Restaurant complaints filed in Champaign County over the past six months have ranged from a restaurant running out of napkins to a cockroach crawling out of a customer’s food.
Ninety complaints were filed with the Champaign-Urbana Public Health District from September through February. Nearly forty percent of those complaints were for fast food chains.
CU-CitizenAccess.org reviewed records of the complaints after filing a Freedom of Information Act request with the health district.
In 2014, individuals filed a total of 182 complaints, an increase of about 40 complaints from the previous year.
Complaints can be filed with the district online, in person, over the phone, or via email or by fax. The online complaint form can be found by clicking “investigating complaints” on the district’s website under the environmental health’s “Food safety” webpage. [http://www.c-uphd.org/submit-food-service-complaint.html]
In the past six months, McDonald’s received 11 complaints at seven of its Champaign-Urbana locations— three at their 1812 N. Neil Street location, two at 906 W. Bloomington Road, two at 616 E. Green Street, one at 1705 S. Philo Road, one at 601 N. Cunningham Avenue, one at 501 N. Mattis Avenue and one at 2909 W. Kirby Avenue.
Nearly 50 out of the 90 complaints were about employee practices, such as handling food without gloves and restaurant cleanliness.
At the McDonald’s located at 1812 N. Neil St. in Champaign, a customer saw cockroaches crawling across the floor. The customer took a video but did not get a refund when the customer asked for it.
Following the cockroach complaint, a health inspector confirmed that there was a roach infestation in the restaurant, and there were “multiple complaints” about the issue.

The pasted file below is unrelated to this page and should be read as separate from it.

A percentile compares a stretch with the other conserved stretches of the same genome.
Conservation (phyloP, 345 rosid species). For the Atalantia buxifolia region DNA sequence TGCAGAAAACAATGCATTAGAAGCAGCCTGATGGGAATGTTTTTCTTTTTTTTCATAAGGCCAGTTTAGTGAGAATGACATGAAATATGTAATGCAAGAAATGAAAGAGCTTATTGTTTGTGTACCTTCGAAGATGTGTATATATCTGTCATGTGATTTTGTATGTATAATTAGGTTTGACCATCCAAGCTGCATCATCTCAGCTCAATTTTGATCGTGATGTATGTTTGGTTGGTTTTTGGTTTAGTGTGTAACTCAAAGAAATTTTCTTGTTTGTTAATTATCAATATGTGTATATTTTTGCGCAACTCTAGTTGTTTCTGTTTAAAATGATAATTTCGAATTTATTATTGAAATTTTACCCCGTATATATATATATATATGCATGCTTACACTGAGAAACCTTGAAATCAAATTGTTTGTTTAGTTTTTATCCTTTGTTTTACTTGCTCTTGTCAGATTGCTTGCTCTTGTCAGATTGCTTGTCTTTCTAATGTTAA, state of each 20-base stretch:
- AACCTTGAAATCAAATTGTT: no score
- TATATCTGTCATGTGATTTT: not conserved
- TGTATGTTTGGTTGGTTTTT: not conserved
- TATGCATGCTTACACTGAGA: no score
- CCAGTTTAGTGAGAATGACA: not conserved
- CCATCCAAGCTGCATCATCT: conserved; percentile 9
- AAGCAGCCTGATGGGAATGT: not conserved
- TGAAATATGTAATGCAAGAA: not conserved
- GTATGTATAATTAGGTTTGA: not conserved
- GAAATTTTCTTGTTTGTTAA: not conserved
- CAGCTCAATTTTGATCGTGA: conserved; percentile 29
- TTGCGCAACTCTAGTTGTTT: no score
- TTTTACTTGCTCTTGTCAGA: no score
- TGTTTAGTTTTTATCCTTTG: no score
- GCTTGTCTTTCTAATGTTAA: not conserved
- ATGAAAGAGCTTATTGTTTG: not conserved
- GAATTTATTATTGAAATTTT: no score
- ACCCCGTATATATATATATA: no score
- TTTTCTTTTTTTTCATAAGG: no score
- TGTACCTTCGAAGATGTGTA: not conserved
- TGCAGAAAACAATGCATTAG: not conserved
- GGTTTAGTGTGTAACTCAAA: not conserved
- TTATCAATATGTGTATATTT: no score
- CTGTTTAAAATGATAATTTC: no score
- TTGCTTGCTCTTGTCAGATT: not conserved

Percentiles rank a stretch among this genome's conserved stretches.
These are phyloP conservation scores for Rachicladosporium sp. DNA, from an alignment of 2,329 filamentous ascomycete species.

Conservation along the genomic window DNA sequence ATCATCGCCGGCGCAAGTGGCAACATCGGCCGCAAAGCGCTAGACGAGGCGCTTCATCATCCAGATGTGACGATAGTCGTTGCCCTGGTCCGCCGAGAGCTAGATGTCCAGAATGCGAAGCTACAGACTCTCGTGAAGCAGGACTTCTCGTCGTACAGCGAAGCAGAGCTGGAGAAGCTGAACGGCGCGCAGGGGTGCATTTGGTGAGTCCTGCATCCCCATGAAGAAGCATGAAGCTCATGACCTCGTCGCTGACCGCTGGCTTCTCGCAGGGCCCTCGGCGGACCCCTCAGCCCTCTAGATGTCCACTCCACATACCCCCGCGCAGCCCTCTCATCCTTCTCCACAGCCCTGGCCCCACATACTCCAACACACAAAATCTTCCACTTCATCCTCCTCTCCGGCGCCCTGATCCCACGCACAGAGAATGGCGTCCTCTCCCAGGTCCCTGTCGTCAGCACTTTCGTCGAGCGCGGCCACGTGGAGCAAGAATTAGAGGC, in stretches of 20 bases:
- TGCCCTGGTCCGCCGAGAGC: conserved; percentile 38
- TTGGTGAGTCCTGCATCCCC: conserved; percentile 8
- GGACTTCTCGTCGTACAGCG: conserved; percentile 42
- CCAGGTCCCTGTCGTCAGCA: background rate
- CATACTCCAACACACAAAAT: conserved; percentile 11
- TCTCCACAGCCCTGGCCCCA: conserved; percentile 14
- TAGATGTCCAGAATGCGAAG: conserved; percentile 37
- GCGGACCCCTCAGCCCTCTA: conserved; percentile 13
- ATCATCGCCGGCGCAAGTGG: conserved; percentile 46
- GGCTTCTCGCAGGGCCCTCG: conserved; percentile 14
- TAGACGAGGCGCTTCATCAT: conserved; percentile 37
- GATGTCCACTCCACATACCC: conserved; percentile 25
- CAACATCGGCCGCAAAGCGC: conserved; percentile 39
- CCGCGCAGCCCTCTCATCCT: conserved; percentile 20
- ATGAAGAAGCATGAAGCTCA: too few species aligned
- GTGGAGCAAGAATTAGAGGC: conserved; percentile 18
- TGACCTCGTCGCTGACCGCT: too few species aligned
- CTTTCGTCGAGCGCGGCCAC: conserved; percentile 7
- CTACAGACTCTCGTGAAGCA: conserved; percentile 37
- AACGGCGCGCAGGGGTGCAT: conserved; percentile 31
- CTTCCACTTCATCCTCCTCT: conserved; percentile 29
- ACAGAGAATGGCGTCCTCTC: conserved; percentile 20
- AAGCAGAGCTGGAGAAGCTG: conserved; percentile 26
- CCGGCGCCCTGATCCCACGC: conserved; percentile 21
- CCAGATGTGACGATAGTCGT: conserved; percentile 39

The inspector noted in a report that the issue became “a larger issue than originally documented” because it was not resolved. The restaurant reported it switched from Orkin to Terminix to treat the infestation.
In an invoice to McDonald’s issued on Oct. 9, the Terminix manager said, “If we are going to have success long term in eliminating and preventing infestations, sanitation measures are going to have to be a focal point.”
The Terminix manager noted the “heaviest activity” was in and around floor drains, the triple sink and the warming table, and suggested the McDonald’s do a “deep cleaning” and remove all old food residue from equipment.
On Oct. 31, the health inspector called McDonald’s and noted the problems “should be mitigated soon.”
A manager at that McDonald’s said he did not know about the issue and declined to comment.
In another complaint, a woman claimed to find a knife wrapped in with the sandwich she purchased from the drive-thru at the Subway located at 333 S. Century Blvd. in Rantoul.
Corporate officials reviewed the Subway’s video footage from Dec. 14, the day the knife went missing, but could not find any conclusive evidence, according to the complaint report.
Jim Roberts, director of Environmental Health for the Champaign-Urbana Public Health District, said some complaints are investigated sooner than others depending on the nature of the complaint.
When a person submits his or her name, address and phone number with the complaint, it is considered “formal” and the health district typically investigates the complaint in less than 24 hours if it considers it hazardous to public health.
If the health district does not think the complaint is hazardous to public health, it investigates the complaint within 10 business days.
Anonymous complaints are investigated at the restaurant’s next routine inspection, which could be up to several months after the complaint.
Complaint forms show that a health inspector typically follows up with a phone call or an in-person inspection for every complaint.